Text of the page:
Then, Cr is deposited to a thickness of 2000 Å by an ordinary sputtering method, and a desired shape is formed by an ordinary photolithographic process, so that a pixel electrode 610 is formed (FIG. 12C). Then, the sample is placed in a capacitance-coupled plasma CVD apparatus in which a SiH4 gas and a B2 H6 gas diluted to 10% by a H2 gas are introduced into the aforesaid apparatus by quantities of 60 SCCM and 20 SCCM respectively so as to perform RF discharge for about 5.5 minutes while making the total gas pressure to be 0.2 Torr. As a result, an electron blocking layer 611 which is a p-type high density layer made of a-Si:H and having a thickness of about 1000 Å is deposited. The temperature of the substrate is 300 C. and the density of the discharge power is about 0.2 W/cm2 at this time.

Then, in the aforesaid CVD apparatus, the SiH4 gas is continuously changed from 60 SCCM to 6 SCCM and a GeH4 gas is continuously changed from 0 SCCM to 54 SCCM in the aforesaid CVD apparatus, and an RF discharge is performed for 2.8 minutes under conditions that the temperature of the substrate is 300 C., the total gas pressure is 0.2 Torr, the RF power density is about 0.5 W/cm2, so that an inclined band gap layer 612a made of a-SiGe:H is deposited to have a thickness of about 500 Å (a deposition process 1).

Then, in the aforesaid CVD apparatus, a 6 SCCM SiH4 gas, a 54 SCCM GeH4 gas and a 6 SCCM PH3 gas diluted to 10% by a H2 gas are introduced into the aforesaid CVD apparatus and RF discharge is performed for 34 seconds under conditions that the temperature of the substrate is 300 C., the total gas pressure is 0.2 Torr, the RF power density is about 0.5 W/cm2, so that a n-type layer 612b made of a-SiGe:H is deposited to have a thickness of about 100 Å (a deposition process 2).

Then, in the aforesaid CVD apparatus, the flow rate of the SiH4 gas is gradually changed from 24 SCCM to 60 SCCM and the flow rate of the NH3 gas is gradually changed from 36 SCCM to 0 SCCM, and RF discharge is performed for about 4.7 minutes under conditions that the temperature of the substrate is 300 C., the total gas pressure is 0.3 Torr, the RF power density is about 0.2 W/cm2, so that an inclined band gap layer 612c made of a-SiN:H is deposited to have a thickness of about 500 Å (a deposition process 3).

Then, the aforesaid deposition processes 1 to 3 are repeated two times, so that three inclined band gap layers are formed.

Then, in the aforesaid CVD apparatus, the flow rate of the SiH4 gas is set to 30 SCCM and that of the H2 gas is set to 30 SCCM, and RF discharge is performed for about 75 minutes under conditions that the temperature of the substrate 300 C., the total gas pressure is 0.3 Torr, the RF power density is about 0.2 W/cm2, so that a light absorbing layer 613 having a thickness of about 8000 Å is formed. Then, a 24 SCCM SiH4 gas, a 20 SCCM PH3 gas diluted to 10% by a H2 gas and a 36 SCCM NH3 gas are introduced, and discharge was performed for about 4.7 minutes under the same conditions as those in the deposition process 3, so that a blocking layer 614 having a thickness of about 500 Å is formed (FIG. 12D).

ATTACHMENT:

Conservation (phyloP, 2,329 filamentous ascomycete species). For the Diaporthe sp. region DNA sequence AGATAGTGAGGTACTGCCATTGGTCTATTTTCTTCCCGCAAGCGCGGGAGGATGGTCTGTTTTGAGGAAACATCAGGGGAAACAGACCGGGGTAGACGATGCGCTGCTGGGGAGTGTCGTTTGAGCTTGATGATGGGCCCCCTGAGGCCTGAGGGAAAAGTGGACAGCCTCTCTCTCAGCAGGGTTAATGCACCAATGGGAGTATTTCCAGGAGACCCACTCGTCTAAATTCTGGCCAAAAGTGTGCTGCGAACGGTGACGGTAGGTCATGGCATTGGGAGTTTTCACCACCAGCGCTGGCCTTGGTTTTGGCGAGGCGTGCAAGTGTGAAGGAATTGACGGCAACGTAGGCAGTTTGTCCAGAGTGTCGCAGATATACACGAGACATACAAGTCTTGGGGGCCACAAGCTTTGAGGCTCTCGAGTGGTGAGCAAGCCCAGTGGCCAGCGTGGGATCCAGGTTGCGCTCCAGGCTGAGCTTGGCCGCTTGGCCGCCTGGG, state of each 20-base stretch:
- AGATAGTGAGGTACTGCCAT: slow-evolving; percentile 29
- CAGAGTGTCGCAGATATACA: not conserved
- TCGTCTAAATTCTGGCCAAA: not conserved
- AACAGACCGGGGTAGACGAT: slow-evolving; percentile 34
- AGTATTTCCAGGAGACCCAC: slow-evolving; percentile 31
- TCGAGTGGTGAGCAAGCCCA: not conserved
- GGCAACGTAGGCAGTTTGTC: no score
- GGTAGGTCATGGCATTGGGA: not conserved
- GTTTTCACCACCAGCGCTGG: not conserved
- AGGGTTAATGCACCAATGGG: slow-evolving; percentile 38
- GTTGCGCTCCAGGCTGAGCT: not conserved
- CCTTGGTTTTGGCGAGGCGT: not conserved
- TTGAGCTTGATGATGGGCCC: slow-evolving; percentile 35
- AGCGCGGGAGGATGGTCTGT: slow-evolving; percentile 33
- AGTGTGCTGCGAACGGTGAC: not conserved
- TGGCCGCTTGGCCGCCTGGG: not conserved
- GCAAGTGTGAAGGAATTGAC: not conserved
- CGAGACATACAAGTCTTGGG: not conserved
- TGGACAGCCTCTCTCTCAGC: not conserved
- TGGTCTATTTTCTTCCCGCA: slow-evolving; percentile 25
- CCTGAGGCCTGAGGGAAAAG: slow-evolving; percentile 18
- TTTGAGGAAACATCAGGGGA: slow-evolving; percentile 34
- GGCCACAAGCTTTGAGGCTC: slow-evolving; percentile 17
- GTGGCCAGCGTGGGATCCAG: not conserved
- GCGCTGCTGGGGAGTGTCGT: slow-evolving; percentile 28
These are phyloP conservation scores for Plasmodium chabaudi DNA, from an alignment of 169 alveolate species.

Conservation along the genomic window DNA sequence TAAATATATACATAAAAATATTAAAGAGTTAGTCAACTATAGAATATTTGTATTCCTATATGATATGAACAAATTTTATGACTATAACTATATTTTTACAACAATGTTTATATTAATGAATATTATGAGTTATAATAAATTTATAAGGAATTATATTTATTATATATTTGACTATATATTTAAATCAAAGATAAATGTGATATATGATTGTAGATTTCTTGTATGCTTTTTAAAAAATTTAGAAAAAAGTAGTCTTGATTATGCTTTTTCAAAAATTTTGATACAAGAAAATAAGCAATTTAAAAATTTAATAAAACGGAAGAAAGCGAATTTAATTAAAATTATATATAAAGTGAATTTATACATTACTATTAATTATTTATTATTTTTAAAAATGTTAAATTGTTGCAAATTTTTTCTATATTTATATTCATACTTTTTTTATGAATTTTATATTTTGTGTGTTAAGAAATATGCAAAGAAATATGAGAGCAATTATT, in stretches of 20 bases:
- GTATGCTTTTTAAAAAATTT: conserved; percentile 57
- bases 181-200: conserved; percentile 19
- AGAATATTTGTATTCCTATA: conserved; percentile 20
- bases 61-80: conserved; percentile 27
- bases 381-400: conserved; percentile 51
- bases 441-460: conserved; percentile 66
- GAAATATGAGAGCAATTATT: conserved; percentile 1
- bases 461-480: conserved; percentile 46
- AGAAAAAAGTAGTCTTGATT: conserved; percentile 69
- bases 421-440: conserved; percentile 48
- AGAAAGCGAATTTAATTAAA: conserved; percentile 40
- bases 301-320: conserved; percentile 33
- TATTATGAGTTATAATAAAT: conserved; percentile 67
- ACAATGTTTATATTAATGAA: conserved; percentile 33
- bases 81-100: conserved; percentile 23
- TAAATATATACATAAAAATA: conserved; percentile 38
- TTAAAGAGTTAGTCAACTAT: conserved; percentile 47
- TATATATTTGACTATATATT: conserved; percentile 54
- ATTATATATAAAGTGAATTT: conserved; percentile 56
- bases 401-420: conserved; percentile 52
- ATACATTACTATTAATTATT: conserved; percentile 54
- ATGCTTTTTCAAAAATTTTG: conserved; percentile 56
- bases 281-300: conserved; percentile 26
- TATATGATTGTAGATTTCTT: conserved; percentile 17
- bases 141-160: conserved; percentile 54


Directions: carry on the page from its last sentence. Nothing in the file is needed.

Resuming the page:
Then, the semiconductor layers 611 to 614 are patterned to be a desired shape and the device was isolated (FIG. 12E).

Then, the sample is placed in another capacity-coupled plasma CVD apparatus, 10 SCCM of a SiH4 gas diluted to 10% by a H2 gas and 100 SCCM 99.99% NH3 gas are introduced, and an RF discharge is performed for about 60 minutes under conditions that the temperature of the substrate is 300 C., the total gas pressure is 0.4 Torr, the RF power density is about 0.01 W/cm2, so that a protection layer 615 having a thickness of about 3000 Å and made of SiHx film is formed. Then, a through hole is formed in the protection layer 615, and an ITO film 616 having a thickness of 700 Å is formed by a sputtering method, so that a photoelectric conversion device is manufactured (FIG. 12F).

Although the photoelectric conversion device according to the present invention is structured similarly to the comparative example shown in FIGS. 16A to 16C in such a manner that the three-step inclined band gap layer forms a hetero junction, the difference lies in that the structure of the comparative example shown in the energy band view shown in FIG. 16A and arranged in such a manner that the Eg2 portion is made of a p-type structure and the Eg3 portion is made of an i-type structure is replaced by a structure arranged in such a manner that the Eg2 portion is made of a n-type structure and the Eg3 portion is made of an i-type structure. The aforesaid structure is a characteristic of this embodiment.

FIG. 17 is a graph which illustrates the characteristics between electric currents and voltages of the APD, the APD having the three-step carrier multiplication portion as shown in FIGS. 7A to 7C. As shown in FIG. 17, an electric current corresponding to a quantum efficiency 2 starts passing at a position in the neighborhood exceeding ionization commencement voltage Vion1, and then an electric current corresponding to quantum efficiencies 4 and 8 starts gradually passing at positions in the neighborhood of Vion2 and Vion3.

FIG. 18 illustrates the relationship between inputs and outputs realized when the storage operation is performed by applying a bias voltage higher than Vion3 to the device according to this embodiment. The output is, as shown in FIG. 18, changed in this way that its inclination with respect to the input is changed if it exceeds a certain light quantity to become moderate by a degree corresponding to the step of the current-voltage characteristics until it is saturated. An output saturation characteristics of the aforesaid type can be approximately assumed to be a so-called Knee characteristics with which the dynamic range can be widened.